Commentary: Baird cancels town hall meetings over health care debate
By Jason Mercier
The national health care debate is setting up an interesting compare-and-contrast back home concerning the strategies of neighboring congressional Democratic Reps. Adam Smith (Tacoma) and Brian Baird (Vancouver). Smith is making himself available to constituents, whereas Baird is canceling his town hall meetings.
This comes against the backdrop of news wires abuzz with phrases such as “AstroTurf protesters” and “anti-government radicals” at town hall meetings voicing their displeasure over how the health care debate is unfolding in Washington, D.C. It seems that for some in D.C. and the media, only those Americans who don’t have strong opinions and don’t try to organize are worthy of having their voices heard.
It should not surprise elected officials that when they push controversial policies, there will be some heat back home. Assuming the policy is well thought out and the typical member of Congress understands what he is advocating, he should have no fear answering even the most hostile question.
Whether a union packs a town hall or tax protesters, these individuals are still constituents and, more important, they are Americans participating in representative government.
Although some in Congress may prefer that town hall meetings be more like an echo chamber, it appears Smith has not lost sight of the fact that all of his constituents have the right to be heard and not just those who agree with him.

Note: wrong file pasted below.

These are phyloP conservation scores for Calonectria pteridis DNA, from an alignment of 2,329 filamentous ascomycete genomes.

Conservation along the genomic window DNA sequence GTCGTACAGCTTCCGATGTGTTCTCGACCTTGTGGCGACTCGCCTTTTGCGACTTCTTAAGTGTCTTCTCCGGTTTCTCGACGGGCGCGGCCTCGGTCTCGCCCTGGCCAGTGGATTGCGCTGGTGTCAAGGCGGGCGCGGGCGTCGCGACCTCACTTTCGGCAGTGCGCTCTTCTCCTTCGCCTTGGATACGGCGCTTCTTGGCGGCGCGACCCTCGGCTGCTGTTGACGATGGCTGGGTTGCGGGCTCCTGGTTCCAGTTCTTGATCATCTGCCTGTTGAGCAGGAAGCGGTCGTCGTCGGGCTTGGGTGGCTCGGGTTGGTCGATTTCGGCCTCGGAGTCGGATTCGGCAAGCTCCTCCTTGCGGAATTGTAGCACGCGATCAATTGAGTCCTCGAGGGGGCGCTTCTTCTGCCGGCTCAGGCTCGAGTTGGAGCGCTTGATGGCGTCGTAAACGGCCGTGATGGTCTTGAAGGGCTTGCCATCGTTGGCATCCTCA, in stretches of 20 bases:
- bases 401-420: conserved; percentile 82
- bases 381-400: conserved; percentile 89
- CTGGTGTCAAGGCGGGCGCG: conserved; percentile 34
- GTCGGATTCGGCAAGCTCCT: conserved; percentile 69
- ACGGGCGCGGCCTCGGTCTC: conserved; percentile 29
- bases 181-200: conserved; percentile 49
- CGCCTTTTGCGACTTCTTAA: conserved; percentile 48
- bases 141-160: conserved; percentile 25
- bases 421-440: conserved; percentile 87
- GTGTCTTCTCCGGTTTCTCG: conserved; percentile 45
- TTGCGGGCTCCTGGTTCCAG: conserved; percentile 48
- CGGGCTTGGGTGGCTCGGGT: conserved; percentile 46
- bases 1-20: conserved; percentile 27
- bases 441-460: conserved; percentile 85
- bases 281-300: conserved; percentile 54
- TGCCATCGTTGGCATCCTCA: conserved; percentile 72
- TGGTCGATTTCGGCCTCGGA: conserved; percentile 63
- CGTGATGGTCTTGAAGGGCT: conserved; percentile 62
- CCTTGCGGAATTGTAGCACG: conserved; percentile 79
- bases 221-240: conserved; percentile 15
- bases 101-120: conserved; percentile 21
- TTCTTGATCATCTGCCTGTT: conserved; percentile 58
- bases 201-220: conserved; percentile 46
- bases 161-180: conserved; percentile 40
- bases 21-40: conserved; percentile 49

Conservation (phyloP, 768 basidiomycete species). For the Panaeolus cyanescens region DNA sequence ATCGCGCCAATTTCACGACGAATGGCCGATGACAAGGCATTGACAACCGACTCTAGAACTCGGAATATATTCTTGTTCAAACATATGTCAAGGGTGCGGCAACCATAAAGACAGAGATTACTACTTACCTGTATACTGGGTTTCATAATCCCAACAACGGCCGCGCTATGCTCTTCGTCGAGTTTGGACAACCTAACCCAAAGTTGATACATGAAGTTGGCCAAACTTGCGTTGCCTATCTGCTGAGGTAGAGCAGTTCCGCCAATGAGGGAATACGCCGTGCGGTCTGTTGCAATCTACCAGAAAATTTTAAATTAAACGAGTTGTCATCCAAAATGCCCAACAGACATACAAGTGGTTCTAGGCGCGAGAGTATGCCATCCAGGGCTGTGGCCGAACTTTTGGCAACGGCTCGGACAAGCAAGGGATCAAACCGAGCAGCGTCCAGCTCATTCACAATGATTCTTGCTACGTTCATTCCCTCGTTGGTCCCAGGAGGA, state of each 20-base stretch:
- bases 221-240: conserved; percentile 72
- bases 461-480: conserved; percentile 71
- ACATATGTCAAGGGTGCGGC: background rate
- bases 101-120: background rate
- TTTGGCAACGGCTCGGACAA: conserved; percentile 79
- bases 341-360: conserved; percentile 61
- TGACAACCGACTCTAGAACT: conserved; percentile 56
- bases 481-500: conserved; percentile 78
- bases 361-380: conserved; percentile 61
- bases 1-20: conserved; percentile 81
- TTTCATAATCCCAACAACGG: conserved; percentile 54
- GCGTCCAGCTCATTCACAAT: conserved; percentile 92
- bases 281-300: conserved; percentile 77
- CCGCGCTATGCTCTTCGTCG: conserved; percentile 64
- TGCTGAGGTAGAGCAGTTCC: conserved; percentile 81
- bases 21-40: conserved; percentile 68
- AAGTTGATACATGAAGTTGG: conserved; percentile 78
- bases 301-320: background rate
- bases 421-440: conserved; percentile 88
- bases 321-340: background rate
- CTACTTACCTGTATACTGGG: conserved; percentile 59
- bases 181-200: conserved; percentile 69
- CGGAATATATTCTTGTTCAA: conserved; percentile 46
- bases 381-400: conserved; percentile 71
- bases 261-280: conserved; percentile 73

Commenting in this story about Baird’s canceling his town hall meetings to avoid the “lynch-mob mentality” of those opposed to the proposed health care changes, Smith said:
“They aren’t protesters. They are constituents speaking their minds.”
Smith said that even if the protests are organized, “what’s wrong with that?”
Absolutely nothing. Kudos to Smith for not hiding from the people he represents.
Jason Mercier is the director of the Center for Government Reform at the Washington Policy Center. He serves on the Executive Committee of the American Legislative Exchange Council’s Tax and Fiscal Policy Task Force and is a contributing editor of the Heartland Institute’s Budget & Tax News. Mercier also serves as treasurer on the board of the Washington Coalition for Open Government and was an adviser to the 2002 Washington State Tax Structure Committee.